In this instance, of course, we know exactly what happened. The Internet did. Still, the more decrepit gamers among us may get a tingle of memory-pleasure through their undercarriage at this brief retrospective.

At one time in the gaming world, print media was king. If you wanted a preview of Mario’s latest upcoming escapades, or a walkthrough, magazines were the way to go. They still exist, and have a certain following, but there’s a foul stench of the obsolete about them; like Grandma’s old record collection which will never see the light of day again.

Partly because they’re LPs, similar relics of a bygone age. And partly because who the hell ever wants to hear The Greatest Hits of the Jackson 5 again anyway?

But anywho, these magazines were the nerdly refuge of the Internet-less. Oftentimes, they’d include huge free ‘cheat books,’ which were the only manner of finding obscure codes and such. My family were probably the slowest in town to finally get online, so I was poring over books with maps of Final Fantasy IX’s Chocograph locations long after others had abandoned them.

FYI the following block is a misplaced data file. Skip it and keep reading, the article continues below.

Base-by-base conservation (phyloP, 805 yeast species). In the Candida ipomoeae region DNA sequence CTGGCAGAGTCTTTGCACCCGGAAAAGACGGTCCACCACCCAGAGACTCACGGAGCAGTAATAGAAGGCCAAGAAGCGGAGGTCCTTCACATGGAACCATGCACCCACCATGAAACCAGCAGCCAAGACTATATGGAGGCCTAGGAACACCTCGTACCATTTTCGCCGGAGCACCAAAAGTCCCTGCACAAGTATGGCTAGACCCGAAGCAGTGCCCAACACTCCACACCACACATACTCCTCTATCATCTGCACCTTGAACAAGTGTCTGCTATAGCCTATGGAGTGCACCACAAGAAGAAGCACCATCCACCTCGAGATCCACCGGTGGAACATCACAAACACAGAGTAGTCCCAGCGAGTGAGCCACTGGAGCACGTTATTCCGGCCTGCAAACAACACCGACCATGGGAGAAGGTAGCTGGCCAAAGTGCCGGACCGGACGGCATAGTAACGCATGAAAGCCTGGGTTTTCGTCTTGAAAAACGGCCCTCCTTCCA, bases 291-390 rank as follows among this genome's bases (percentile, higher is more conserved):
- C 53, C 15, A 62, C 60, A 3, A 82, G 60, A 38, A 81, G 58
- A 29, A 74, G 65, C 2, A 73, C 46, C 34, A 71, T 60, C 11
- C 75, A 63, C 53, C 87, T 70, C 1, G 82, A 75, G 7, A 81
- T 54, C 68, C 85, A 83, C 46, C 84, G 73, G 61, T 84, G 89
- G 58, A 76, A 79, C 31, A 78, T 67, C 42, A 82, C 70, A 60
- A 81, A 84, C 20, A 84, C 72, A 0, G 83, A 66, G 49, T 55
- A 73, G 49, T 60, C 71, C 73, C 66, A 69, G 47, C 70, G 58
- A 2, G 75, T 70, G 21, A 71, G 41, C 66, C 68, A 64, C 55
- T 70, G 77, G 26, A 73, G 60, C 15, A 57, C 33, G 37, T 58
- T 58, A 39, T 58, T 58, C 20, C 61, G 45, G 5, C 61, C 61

"You're having Zelda trouble? Sure, I'll try and help, find nothing particularly useful, and prattle on for an age at a premium rate.
“You’re having Zelda trouble? Let me try and help, find nothing of any real use and generally prattle on for far too long. At a premium rate. Sound good, bucko?”

It’s a painful, painful pain a whole generation will never experience. If you’re stymied by a game today, a quick google search will bring you up ten different FAQs of the dungeon/boss/whatever at hand and a Youtube video tutorial or two. Back then, though, there were none of these newfangled thingamabobs. What we had were books full of Tekken 2 big head codes, infinite ammo codes for Doom, and other low-tech weirdness. A couple hundred pages full of PlayStation button combinations.

OR, the legendary tips lines. Before ‘Google it’ was the answer to any and all questions mankind will ever have, this was our only resort: a mysterious voice on the end of our phones. They may or may not know where we’re going and what the hell to do when we get there, but we’ve got no other bugger to ask. Begging audience with this oracle with a heavy Mancunian accent and seeking its wisdom was the only way.

Think on, younger gamers. The older, simpler times were much, much less simple.

Header image: Flickr.